Stacey Te Huia shears
sheeps sheep. In fact, he’s one of the best shearers in the world, which basically means he’s the toughest guy you’ll ever meet. Competing in World Record Shearing has been compared to running back to back marathons, while wrestling a small clawless bear. Events last for 8-9 hours in 30+ degree heat. Gun shearers like Stacey work with over 700 live animals per event, each weighing about 60kg (132lbs). Competitors are often covered in burrs and grass seeds that irritate skin constantly. They work in a hunched position, handling sharp blades and wriggling animals. It is physically brutal, and requires a gruelling training regime similar to that of other elite athletes.
Top shearers who shear for a living can remove the wool from an adult sheep in under two minutes. Stacey regularly gets them done in around 30 seconds.
DSM caught up with the man from Te Kuiti, New Zealand, in Kiama, NSW, Australia, where he can be found most weekends, riding some waves and sleeping in his van on his days off.
Unlike most extreme sports, people have been doing what Stacey does throughout much of human history, albeit, a lot more slowly. Our species has benefitted hugely from the wool of this amazing animal and the people that farm them. In Australia and New Zealand the national economy depended upon people like Stacey for decades. Though everyone owns and loves wool products, outside of country communities, shearers are largely forgotten. World Record Shearing is a great reminder to the wider community of the skill and strength required of the people that work at the forefront of this industry.
DSM: You compete at the highest level in a rare and ancient extreme sport. Explain the world of competitive shearing to folks that might not have come across it.
STH: World Record Shearing consists of 8 or 9hrs of intense shearing, depending on which record u want to go for.
“For the next one I’ve got to average under 45 seconds per sheep, which includes going in and out of the pen, catching one, dragging, pushing and pulling the 60kg animal out, that doesn’t want to cooperate, then getting it done.”
Experts say a record attempt is equalivent to 2 marathons back to back.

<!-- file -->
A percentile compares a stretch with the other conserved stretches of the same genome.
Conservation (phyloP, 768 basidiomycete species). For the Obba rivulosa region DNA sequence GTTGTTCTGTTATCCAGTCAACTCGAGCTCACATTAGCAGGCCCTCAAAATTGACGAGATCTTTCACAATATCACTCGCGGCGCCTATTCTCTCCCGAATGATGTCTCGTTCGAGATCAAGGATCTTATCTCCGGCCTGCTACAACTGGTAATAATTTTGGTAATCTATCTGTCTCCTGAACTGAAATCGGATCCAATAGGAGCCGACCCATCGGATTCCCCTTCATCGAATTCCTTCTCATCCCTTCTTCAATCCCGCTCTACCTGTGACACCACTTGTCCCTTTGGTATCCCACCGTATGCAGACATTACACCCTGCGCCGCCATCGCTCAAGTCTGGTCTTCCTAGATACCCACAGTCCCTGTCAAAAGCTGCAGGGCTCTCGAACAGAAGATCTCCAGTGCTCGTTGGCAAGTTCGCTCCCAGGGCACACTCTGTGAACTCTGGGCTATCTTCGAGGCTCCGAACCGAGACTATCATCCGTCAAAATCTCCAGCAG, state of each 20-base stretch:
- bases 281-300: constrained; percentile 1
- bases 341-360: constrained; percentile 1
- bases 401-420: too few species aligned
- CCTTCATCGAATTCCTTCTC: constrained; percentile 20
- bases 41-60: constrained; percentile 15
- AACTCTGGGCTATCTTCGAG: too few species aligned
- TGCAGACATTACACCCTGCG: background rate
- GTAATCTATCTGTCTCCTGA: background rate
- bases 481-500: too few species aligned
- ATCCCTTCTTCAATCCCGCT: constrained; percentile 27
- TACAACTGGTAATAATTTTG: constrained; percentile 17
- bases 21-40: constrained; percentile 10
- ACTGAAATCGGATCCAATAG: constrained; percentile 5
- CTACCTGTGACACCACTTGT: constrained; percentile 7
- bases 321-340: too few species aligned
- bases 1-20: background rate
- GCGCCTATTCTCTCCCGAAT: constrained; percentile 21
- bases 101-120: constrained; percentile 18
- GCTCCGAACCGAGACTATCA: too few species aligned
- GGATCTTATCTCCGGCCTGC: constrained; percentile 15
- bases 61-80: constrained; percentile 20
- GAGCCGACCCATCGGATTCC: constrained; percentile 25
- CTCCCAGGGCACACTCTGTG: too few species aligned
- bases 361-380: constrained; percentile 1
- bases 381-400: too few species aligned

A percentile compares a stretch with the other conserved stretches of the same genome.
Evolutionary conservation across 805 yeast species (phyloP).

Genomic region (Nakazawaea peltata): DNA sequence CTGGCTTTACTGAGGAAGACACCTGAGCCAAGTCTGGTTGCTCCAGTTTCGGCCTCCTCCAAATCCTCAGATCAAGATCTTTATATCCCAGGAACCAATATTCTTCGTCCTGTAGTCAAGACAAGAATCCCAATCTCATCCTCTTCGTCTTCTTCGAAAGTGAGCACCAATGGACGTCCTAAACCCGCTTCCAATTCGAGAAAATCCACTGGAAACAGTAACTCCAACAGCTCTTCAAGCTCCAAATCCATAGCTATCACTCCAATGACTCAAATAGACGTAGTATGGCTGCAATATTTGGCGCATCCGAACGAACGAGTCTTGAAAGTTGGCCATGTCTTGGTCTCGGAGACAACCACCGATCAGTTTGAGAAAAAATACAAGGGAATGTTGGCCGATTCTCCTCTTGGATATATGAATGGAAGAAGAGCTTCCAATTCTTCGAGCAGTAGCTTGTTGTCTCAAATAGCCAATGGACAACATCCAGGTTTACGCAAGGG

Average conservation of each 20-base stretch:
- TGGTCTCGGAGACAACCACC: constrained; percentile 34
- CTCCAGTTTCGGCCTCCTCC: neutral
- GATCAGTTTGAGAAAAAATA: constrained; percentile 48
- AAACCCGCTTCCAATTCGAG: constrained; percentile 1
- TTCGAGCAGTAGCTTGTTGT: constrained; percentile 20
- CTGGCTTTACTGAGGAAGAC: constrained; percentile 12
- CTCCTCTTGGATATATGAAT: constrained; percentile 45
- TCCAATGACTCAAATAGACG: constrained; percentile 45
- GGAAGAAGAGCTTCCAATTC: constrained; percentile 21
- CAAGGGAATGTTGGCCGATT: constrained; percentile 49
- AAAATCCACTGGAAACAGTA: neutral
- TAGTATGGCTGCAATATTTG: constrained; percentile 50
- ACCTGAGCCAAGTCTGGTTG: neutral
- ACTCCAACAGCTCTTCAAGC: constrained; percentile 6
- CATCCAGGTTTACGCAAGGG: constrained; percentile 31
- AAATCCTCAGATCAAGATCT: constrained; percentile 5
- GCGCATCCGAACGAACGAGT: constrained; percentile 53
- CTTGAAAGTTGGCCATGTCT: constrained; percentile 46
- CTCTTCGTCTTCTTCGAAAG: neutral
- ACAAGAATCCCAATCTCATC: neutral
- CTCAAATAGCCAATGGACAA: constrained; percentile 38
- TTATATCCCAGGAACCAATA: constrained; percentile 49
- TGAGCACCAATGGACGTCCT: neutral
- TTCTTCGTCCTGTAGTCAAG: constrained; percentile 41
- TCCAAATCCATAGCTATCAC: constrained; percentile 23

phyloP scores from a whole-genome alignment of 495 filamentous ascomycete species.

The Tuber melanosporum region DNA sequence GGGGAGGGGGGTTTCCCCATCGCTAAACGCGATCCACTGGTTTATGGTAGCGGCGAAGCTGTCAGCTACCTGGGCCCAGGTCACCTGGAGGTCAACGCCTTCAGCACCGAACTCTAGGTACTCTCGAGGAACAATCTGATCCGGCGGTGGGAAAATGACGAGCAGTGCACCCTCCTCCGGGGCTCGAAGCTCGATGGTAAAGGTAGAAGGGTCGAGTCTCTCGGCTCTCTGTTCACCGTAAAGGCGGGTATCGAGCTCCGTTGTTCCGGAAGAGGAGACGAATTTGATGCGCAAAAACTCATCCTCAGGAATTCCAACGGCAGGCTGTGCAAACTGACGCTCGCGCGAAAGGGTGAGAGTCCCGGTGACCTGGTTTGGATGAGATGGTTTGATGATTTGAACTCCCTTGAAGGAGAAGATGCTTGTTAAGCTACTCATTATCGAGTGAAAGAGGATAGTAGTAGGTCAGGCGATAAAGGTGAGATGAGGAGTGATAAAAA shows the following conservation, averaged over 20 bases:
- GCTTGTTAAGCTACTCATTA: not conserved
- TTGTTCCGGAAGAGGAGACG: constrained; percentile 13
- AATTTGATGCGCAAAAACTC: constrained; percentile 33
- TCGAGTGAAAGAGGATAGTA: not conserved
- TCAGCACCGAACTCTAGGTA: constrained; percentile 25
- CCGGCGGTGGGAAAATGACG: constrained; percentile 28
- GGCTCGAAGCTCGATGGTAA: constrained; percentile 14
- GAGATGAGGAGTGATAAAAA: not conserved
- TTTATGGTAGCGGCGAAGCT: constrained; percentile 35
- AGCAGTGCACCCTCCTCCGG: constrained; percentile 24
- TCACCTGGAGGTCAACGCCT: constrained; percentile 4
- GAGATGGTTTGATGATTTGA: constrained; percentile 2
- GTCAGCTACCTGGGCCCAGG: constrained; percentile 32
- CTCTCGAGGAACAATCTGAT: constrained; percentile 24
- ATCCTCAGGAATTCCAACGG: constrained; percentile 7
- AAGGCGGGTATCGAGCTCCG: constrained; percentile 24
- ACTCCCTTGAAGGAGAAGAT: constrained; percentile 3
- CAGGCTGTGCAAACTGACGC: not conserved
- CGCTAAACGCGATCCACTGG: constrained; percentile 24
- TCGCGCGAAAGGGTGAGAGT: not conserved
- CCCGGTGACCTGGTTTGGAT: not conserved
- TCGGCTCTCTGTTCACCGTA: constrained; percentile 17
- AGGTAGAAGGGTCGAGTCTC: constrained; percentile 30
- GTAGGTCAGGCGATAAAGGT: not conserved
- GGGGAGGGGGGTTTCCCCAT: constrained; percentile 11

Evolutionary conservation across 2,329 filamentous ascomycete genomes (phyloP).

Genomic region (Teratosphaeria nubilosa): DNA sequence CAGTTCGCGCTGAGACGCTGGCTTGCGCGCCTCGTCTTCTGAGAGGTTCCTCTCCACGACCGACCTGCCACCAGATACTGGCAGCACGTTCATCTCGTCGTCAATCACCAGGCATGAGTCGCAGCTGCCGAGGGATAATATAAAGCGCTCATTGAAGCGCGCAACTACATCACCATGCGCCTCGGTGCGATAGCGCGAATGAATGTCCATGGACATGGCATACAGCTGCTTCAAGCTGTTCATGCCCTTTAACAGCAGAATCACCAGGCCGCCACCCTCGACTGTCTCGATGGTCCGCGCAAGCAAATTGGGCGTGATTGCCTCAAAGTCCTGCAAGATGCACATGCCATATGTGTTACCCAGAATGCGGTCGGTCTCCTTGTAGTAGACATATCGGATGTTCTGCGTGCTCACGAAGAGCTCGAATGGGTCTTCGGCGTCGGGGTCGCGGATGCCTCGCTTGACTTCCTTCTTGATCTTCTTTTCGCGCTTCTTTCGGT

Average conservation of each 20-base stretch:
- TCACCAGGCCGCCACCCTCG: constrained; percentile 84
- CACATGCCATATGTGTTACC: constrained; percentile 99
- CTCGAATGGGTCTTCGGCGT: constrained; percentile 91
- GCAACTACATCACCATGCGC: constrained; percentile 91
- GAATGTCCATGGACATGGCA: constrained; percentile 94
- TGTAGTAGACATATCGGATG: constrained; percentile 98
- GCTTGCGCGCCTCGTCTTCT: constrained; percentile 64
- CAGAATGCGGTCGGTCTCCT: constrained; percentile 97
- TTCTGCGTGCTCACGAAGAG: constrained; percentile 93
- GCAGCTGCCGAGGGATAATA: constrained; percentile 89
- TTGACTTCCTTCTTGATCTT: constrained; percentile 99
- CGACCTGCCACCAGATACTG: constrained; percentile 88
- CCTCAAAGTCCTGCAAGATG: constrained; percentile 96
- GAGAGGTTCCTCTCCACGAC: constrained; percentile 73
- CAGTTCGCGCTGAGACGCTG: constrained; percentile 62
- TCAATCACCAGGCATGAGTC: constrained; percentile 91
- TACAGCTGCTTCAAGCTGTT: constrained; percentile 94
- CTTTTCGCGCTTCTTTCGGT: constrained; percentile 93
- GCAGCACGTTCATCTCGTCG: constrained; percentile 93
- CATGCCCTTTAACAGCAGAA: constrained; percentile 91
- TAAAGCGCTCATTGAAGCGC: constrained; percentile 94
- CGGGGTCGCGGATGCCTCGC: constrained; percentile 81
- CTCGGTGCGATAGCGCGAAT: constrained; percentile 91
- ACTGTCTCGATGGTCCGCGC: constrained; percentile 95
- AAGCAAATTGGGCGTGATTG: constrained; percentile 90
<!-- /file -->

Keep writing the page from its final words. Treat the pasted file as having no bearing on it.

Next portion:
: I used to train with you at Crossfit in Bathurst
, so I’ve seen how hard you push yourself to get into peak form for events, and seeing the footage of you in competitions is just epic! How’d you originally get into such an insane sport?
: Yes, it is insane bro. Its not for the faint hearted or the weak. I pride myself in my belief that God’s blessed me with such a huge heart and the skill I need to do what I love. I grew up watching my dad shearing. Being a hard worker. Doing it for his family. So I guess thats where it all started and where the passion grew.
Back then the record was only 650 odd. In those days those guys and those tallys were unbeleivible to the shearing world. For me to be up there exceeding those tallys and becoming a giant of the shearing world is very humbling. I often look back and remember the early days and where it all began.
“All the ups and down’s I’ve been through in my life have all played a part in where I am today. School never got a chance with me ’cause I’d always want to go to work with my dad!”
Work-wise it is, and always will be, a competitive sport. Everyone wants to be better than the next.
“We go to work to support our familys and build us a future with our hands, and because we get paid by how many we shear, it’s top priority to shear as many as possible every day. The easiest way to do that is to race.”
Push your body mind and fellow man or woman to the limits. It’s a bit like us at Crossfit; pushing each other to the limits. Finding weak spots. And after it’s over, we shake hands, have a laugh, and do it all again! Love it!
DSM: You’re also a dad, a surfer, you work long hours, travel a lot and train heaps. It’d be a lot easier to sit around and chill than do all the shit you do. What motivates you to keep shearing at such a high level, despite all the difficulties?
“Well bro, I love being dad, I love surfing, I love travelling, I love working and I love training. I love my life!”
Work and training help me to be a better dad. A good role model for my kids and anyone else that looks up to me. The surfing is my release on life, my time out with the kids. Waking up at the beach with the kids, the sun’s up, no wind, waves are pumping… nothing better bro. Nothing better.
What drives me to do what I do? I think everyone is blessed with certain skills, certain opportunities. Certain people that come into our lives that help us reach our full potential. We just gotta recognise the good things from the bad and move forward. Strive to be better than yesterday.
“Being a good role model for my kids is a biggy too. What kind of dad would I be if I thought life was what TV or Facebook told us it was? We should all do as much in our lives as we can with the people we love while we’re here. Teaching our young how to live, how to be better and how to be happy.”
DSM: You regularly hunt down epic shearing records, and you’ve got another one this year right? What’s with the magical 700 sheep barrier? Am I right in thinking only 4 other humans in history have ever broken the 700 mark?
STH: Yeah bro, I hunt down records, but this next one is the biggest; the toughest. It’s the Everest of records. So all the previous records were stepping-stones towards this. Only 5 people have ever done 700 on ewes ever in history. I’m one of them. But I still didnt get the record of 721. That’s what my goal is this year.
DSM: So that’s what’s next for Stacy Te Huia?
“That, and more wave time! And just keep growing in different areas of my life. Keep being a good dad and role model. And maybe find a wife, ’cause I’ve been single the past 5 years!”
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